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Gateway Is Swinging At A Dizzying Speed

Information Processing


If and when computer industry heavyweights jump into mail order, they'll have a tough time matching the prices of Gateway 2000 Inc. Ted Waitt, Gateway's 29-year-old, ponytailed president, has given new meaning to the idea of low overhead. Working for an average wage of about $7 an hour plus a share of profits, Gateway's former meatpackers hand-assemble personal computers in a corrugated-metal building in North Sioux City, S.D., abutting a gravel-covered parking lot. A similar one-story structure serves as the headquarters. Waitt's idea of an executive lunch is a bite at the local truck stop.

But low overhead has made possible the low prices--often 10% to 20% less than those offered by dealers--that have pushed Gateway to the top of the booming $4.6 billion U.S. mail-order computer business. Last year, Gateway surged past Dell Computer Corp., the longtime mail-order leader, to ship more than 250,000 PC clones in distinctive black-and-white boxes--inspired by the Holsteins of the Waitt family cattle business. Revenue for privately held Gateway more than doubled, to $627 million, and pretax earnings spurted 137%, to $59.7 million, Waitt says. Despite vicious price competition, he adds, pretax margins widened to 9.4% from 9.1% in 1990. This year is off to a flying start: Although Waitt won't disclose first-quarter earnings, he says sales jumped 97%, to $237 million.

Not bad for a shoestring startup. In 1985, a year after dropping out of the University of Iowa to work in a computer store, Waitt teamed up with a friend to sell by mail hard-to-get parts for a discontinued line of Texas Instruments Inc. desktop computers. He borrowed $10,000 from his grandmother and set up shop in a deserted barn on the family farm. In 1987, Waitt and co-founder Michael Hammond switched to selling their own low-cost IBM PC clones.

Life at the top is tough for Gateway, however. Dell "definitely wants to take back" the top U.S. spot, says CEO Michael S. Dell, who just cut some prices by an average of 17%.

LATE DELIVERIES. But Gateway's biggest challenge, says Waitt, is from within: Rapid growth is taking its toll. Gateway has struggled just to train enough employees--there are 1,400 now--to handle the flood of orders. By winter, some deliveries were taking six weeks instead of two, and quality suffered badly. "The company has grown so fast that its systems have not caught up," says Thomas Walsh, executive director for Houston law firm Mayor, Day, Caldwell & Keaton. Mayor Day ordered 50 Gateways early this year. But 3 wouldn't work out of the box, and 14 monitors and 10 more computers soon failed.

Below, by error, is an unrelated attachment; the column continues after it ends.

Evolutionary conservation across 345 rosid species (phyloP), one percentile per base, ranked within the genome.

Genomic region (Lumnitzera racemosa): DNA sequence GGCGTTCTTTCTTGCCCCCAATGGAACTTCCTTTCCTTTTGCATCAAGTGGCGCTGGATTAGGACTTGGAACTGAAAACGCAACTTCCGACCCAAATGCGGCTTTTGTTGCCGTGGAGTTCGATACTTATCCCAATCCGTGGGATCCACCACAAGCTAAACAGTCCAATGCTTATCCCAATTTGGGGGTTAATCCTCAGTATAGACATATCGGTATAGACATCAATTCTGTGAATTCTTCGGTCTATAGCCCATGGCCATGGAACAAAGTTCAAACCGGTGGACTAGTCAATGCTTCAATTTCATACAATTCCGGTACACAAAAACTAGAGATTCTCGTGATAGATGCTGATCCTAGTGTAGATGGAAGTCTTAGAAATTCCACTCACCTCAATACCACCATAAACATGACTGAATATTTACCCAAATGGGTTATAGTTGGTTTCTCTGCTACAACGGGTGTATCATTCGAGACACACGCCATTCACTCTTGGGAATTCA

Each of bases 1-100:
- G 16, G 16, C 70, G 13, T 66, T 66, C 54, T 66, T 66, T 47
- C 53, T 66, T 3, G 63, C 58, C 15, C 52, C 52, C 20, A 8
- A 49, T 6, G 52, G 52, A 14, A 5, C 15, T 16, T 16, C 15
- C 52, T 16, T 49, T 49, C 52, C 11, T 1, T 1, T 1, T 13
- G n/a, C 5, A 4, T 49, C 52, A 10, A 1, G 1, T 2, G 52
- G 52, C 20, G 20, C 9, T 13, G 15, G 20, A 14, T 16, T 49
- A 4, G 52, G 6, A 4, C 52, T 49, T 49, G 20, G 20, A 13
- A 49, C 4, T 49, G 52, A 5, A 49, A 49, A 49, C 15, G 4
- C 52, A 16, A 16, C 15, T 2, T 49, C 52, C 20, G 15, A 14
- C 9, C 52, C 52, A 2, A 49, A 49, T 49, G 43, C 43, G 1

Gateway is moving quickly to overcome its growing pains. In February, it hired several managers from Compaq Computer Corp., including one in the new job of quality assurance director, and removed four of its own. Gateway also worked with suppliers to redesign the main circuit board of one PC. That improved reliability and helped persuade Walsh to buy several dozen Gateways in March. He says he has discovered few bugs so far.

Gateway will have to do better than that to reach Waitt's goal of $1 billion in sales this year. It must boost sales to large companies, which buy computers in bulk but demand better service than the small firms and individuals who now account for 55% of Gateway's sales. "You can get business with price," says Waitt, "but you have to have service to keep it." So he is working with major customers, including Microsoft Corp., which has bought more than 500 Gateways, to improve service. One innovation: Major buyers soon will place orders and check on them electronically. And rather than build computers to order, Gateway says it may stockpile inventory for big customers to speed shipments.

But even as Gateway caters more to corporate customers, Waitt plans to stick with his tightfisted success formula, save for one minor indulgence: He may pave the parking lot.Lois Therrien in North Sioux City, S. D.

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